In the HOAs described in FIGS. 6, 9, and 10 as embodiments, the gain spectra of the ROAs are controlled using wavelengths of the gain-clamping lasers of the GCSOAs, since the gain of the ROA is determined by the wavelength of the Raman pump as described in FIG. 5. Therefore, the wavelength of the control laser should be selected to assure the appropriate total gain spectrum of the HOA. Another point in the GCSOA is the output power of the control laser. The higher becomes the output power, the more effective the HOA. Accordingly, it is recommended to use the high power affordable. Moreover, since the power of the control laser self-adjusts according to the input signal power, the Raman gain is also adjusted accordingly.

As described above, according to the embodiments of the present invention, the HOA comprising the ROA and the GCSOA is proposed. Since it does not need an extra Raman pump, the whole structure becomes much simpler than the previous invention using the single package of a pump chip, a WSC and a GCSOA chip. The simpler structure enables low cost and high reliability

While the present invention has been particularly shown and described with reference to exemplary embodiments thereof, it will be understood by those of ordinary skill in the art that various changes in form and details may be made therein without departing from the spirit and scope of the present invention as defined by the following claims.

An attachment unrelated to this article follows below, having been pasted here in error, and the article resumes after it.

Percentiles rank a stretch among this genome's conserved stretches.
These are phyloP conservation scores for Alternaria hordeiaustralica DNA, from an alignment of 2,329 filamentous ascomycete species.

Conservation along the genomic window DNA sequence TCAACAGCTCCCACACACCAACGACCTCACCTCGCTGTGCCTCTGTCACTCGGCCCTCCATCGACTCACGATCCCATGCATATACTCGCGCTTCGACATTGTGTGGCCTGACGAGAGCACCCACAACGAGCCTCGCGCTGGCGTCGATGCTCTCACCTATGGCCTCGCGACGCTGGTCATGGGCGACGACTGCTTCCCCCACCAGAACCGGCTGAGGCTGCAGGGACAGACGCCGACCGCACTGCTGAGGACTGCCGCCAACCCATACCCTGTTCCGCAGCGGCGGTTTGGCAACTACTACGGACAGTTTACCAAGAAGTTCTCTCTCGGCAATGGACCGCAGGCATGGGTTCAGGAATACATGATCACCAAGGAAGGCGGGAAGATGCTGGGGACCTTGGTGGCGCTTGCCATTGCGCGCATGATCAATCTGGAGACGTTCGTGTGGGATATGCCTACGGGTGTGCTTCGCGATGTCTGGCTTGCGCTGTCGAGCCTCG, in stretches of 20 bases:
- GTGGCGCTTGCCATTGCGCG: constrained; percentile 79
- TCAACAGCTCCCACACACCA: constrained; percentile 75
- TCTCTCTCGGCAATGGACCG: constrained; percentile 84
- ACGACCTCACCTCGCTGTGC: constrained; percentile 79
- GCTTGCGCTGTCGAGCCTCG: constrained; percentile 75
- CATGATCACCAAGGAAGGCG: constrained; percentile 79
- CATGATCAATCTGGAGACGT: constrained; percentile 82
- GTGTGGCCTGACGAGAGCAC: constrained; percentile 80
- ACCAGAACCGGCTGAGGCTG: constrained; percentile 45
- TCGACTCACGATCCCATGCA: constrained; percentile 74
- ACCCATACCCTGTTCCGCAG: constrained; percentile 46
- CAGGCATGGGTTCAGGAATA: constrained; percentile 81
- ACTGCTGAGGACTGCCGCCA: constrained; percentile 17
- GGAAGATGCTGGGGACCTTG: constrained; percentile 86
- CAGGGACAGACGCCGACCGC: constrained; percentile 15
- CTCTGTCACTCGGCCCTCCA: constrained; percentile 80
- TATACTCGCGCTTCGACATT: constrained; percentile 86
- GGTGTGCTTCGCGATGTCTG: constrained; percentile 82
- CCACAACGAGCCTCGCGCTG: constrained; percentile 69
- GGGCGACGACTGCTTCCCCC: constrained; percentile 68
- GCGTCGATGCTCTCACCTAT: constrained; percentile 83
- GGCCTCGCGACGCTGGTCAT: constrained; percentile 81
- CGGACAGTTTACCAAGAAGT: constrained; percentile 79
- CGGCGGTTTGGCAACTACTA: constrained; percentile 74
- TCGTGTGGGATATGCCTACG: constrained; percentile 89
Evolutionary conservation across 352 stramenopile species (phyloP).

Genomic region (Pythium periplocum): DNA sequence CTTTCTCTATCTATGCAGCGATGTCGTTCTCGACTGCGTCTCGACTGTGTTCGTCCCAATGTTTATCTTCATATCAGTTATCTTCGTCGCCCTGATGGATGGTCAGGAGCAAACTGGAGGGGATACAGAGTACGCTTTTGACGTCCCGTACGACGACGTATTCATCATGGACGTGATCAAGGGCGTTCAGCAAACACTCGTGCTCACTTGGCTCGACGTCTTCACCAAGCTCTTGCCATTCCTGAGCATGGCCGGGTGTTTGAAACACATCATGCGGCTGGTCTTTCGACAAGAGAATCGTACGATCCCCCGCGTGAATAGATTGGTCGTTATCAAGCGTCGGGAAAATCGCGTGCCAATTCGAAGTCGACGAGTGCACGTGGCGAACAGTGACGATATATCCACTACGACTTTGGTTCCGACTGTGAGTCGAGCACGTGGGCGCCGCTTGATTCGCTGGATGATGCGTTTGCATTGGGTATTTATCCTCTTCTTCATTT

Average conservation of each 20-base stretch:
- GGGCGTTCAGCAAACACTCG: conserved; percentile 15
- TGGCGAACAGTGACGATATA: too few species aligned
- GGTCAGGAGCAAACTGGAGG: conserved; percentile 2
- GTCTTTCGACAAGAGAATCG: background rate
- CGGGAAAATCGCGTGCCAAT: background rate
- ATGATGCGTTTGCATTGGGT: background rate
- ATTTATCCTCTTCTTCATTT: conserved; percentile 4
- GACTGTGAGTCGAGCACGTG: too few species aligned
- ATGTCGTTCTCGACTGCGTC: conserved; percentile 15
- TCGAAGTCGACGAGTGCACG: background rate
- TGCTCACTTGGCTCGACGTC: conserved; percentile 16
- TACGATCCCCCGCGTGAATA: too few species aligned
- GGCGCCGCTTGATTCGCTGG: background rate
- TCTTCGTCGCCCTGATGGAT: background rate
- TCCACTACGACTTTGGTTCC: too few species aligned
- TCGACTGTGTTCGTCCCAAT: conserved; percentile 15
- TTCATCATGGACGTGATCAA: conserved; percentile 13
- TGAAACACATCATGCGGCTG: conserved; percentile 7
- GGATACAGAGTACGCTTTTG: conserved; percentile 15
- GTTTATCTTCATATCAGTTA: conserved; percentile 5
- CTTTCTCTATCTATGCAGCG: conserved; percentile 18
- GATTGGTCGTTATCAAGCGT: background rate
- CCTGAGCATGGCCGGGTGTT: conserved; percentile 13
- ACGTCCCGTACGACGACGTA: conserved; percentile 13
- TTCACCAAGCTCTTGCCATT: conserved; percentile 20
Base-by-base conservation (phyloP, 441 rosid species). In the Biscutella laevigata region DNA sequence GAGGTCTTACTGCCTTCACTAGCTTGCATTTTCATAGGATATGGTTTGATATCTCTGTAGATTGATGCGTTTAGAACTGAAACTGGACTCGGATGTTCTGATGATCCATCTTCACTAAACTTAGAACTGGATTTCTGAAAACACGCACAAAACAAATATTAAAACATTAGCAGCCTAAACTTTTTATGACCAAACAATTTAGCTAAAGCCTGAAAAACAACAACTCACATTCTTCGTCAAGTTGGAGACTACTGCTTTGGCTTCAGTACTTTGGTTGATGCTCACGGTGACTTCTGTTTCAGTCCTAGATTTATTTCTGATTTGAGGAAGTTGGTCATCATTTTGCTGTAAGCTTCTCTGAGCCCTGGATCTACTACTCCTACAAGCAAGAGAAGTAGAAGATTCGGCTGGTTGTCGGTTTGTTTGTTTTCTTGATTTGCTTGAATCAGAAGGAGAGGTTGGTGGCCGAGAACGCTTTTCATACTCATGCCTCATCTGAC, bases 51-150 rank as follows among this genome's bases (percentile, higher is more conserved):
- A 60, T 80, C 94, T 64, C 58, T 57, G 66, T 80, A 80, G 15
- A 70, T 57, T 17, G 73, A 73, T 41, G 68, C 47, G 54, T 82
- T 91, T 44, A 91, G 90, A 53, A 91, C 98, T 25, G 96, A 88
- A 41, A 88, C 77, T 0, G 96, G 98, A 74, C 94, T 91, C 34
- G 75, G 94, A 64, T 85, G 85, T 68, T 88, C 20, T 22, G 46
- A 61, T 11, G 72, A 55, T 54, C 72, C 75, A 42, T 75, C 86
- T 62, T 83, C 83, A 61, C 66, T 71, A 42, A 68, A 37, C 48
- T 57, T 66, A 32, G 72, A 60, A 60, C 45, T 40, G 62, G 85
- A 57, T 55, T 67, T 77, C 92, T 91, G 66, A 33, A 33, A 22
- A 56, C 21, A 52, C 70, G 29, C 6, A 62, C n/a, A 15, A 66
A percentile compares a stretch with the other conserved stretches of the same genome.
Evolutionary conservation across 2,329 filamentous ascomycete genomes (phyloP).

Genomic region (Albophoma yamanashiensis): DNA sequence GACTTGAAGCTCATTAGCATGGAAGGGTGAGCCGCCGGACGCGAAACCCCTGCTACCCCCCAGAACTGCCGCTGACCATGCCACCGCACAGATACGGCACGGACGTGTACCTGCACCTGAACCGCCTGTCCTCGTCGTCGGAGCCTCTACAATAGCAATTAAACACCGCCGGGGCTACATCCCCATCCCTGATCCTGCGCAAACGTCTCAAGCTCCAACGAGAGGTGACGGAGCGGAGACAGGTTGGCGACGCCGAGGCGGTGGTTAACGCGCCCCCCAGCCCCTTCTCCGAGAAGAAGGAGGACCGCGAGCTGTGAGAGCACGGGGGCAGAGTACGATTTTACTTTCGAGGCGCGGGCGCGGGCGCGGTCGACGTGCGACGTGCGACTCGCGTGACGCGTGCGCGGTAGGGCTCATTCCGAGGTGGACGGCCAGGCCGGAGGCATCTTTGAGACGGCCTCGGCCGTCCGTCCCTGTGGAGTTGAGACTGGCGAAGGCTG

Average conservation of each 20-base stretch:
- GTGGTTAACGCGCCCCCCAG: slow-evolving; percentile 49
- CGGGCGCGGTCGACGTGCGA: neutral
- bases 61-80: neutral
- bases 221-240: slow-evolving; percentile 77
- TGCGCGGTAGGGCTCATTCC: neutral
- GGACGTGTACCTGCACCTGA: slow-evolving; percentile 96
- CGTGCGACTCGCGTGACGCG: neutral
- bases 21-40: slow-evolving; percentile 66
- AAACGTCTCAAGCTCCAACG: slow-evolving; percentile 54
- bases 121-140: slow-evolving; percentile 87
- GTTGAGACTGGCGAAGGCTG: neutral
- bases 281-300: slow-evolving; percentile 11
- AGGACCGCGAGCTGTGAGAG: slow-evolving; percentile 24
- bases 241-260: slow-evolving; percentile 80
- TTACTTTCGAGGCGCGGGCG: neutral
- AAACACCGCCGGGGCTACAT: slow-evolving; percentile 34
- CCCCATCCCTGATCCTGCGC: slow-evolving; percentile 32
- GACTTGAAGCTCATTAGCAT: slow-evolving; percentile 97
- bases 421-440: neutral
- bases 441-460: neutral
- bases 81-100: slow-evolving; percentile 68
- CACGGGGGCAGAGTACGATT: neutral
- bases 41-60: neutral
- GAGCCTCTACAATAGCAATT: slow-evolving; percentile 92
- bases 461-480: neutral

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Reference
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Referenced by
Citing PatentFiling datePublication dateApplicantTitle
US8059335 *Dec 16, 2008Nov 15, 2011National Chiao Tung UniversityAdjustable optical signal delay module and method thereof
Classifications
U.S. Classification359/334, 359/341.3
International ClassificationH01S3/00
Cooperative ClassificationH01S5/14, H01S3/06754, H01S3/10007, H01S5/1071, H01S5/125, H01S3/1022, H01S3/302, H01S5/5072, H01S5/12, H01S3/2375
European ClassificationH01S3/23H, H01S3/10A, H01S3/067G, H01S3/30F, H01S3/102B
Legal Events
DateCodeEventDescription
Nov 1, 2011FPAYFee payment
Year of fee payment: 4
Dec 14, 2004ASAssignment
Owner name: ELECTRONICS AND TELECOMMUNICATIONS RESEARCH INSTIT
Free format text: ASSIGNMENT OF ASSIGNORS INTEREST;ASSIGNORS:CHUNG, HEE SANG;CHANG, SUN HYOK;KIM, KWANGJOON;REEL/FRAME:016080/0996
Effective date: 20041201